fter the sun formed, the dust and gas left over from its natal cloud slowly swirled into the eight planets we have today. Small, rocky things clung close to the sun. Gigantic gas worlds floated in the system’s distant reaches. And around countless stars in the galaxy, a version of this process repeated itself, forging plentiful planets in a spectrum of sizes — except, apparently, worlds just a tad bigger than Earth.

While NASA’s newest planet-hunting telescope, the Transiting Exoplanet Survey Satellite (TESS), steadily tallies more exoplanets, a mysterious gap in their sizes, first identified in 2017, has persisted. The gap shows that scientists need some new ideas to explain how planets are made, both in the broader cosmos and in our backyard.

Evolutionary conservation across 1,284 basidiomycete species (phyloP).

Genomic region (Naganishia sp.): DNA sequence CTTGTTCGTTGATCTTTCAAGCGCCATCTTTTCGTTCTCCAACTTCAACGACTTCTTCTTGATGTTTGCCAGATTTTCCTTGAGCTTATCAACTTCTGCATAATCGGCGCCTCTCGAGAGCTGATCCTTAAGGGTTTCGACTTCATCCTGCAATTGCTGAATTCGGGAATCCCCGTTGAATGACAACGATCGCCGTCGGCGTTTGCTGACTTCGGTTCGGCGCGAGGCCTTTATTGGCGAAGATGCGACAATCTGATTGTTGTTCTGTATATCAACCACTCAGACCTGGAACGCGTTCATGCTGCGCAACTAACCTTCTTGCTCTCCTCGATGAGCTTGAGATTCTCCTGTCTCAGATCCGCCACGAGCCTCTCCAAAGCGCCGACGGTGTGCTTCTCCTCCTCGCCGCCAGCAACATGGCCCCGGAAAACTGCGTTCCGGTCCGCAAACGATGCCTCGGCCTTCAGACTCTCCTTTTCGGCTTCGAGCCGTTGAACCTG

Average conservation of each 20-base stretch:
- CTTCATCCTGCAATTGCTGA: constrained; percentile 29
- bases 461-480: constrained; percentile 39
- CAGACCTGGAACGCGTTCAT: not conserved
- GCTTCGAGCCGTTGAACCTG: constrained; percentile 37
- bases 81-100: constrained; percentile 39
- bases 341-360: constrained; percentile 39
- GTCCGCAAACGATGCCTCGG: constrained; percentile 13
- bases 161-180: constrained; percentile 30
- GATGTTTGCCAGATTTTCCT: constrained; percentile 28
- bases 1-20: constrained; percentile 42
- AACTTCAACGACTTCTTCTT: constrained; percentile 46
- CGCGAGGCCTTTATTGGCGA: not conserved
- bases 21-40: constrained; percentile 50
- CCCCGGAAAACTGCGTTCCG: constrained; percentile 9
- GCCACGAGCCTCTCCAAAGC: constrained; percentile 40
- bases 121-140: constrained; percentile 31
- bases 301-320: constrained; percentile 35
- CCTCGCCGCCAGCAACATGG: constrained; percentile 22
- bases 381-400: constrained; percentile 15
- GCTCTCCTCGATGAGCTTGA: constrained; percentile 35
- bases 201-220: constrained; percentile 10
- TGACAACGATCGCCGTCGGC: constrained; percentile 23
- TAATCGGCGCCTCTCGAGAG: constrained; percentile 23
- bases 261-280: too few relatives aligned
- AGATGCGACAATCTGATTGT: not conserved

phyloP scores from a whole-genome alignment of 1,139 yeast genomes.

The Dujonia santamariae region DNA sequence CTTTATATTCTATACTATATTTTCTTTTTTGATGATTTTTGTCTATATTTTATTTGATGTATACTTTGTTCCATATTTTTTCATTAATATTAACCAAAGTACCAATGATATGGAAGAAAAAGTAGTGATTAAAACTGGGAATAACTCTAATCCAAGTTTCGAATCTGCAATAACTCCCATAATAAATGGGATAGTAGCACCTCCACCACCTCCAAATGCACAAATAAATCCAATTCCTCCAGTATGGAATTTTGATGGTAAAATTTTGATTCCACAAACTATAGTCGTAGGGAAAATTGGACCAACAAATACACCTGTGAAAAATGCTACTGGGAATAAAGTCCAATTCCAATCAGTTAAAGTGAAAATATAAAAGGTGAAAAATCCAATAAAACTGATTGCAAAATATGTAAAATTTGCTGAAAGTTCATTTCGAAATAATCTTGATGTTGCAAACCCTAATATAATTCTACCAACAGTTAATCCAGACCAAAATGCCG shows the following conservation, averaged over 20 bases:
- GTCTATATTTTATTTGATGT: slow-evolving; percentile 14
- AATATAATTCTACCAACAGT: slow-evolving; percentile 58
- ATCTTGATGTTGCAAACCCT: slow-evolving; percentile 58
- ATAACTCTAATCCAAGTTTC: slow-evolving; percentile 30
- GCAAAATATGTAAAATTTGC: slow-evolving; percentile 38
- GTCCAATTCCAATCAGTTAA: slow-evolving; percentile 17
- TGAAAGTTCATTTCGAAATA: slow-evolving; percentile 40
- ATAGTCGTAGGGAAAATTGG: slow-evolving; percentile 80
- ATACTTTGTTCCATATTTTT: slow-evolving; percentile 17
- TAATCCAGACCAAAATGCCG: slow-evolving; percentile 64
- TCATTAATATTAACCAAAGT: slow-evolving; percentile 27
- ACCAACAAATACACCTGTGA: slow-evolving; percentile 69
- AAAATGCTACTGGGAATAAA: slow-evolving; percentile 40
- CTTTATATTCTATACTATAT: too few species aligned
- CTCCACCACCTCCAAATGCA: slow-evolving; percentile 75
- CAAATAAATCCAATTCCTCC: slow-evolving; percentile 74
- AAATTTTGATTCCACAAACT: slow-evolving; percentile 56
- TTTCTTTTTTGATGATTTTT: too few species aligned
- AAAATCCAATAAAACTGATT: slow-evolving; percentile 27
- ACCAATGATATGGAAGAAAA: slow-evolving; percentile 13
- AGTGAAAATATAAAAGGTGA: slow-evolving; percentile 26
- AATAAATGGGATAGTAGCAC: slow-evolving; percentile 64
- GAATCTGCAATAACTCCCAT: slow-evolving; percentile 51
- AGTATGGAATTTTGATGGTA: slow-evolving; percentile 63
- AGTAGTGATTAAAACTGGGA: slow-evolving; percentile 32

Astronomers have used TESS to find hundreds of possible planets around the nearest stars since its launch in April 2018, including 24 confirmed worlds so far. The galaxy seems to host a lot of small planets, especially ones measuring between two and four times the size of Earth and others in Earth’s ballpark. But for some reason, planets with radii between 1.5 and two times that of Earth are rare.

The paucity of planets in that range, known as the “Fulton gap” after the lead author of the paper that pointed it out, first appeared in the findings of the Kepler Space Telescope, which hunted exoplanets for nearly a decade before passing the torch to TESS. While TESS doesn’t yet have enough planets in its statistics bin to confirm or disprove the Fulton gap, the trend has continued, and astronomers say they don’t expect the gap to disappear.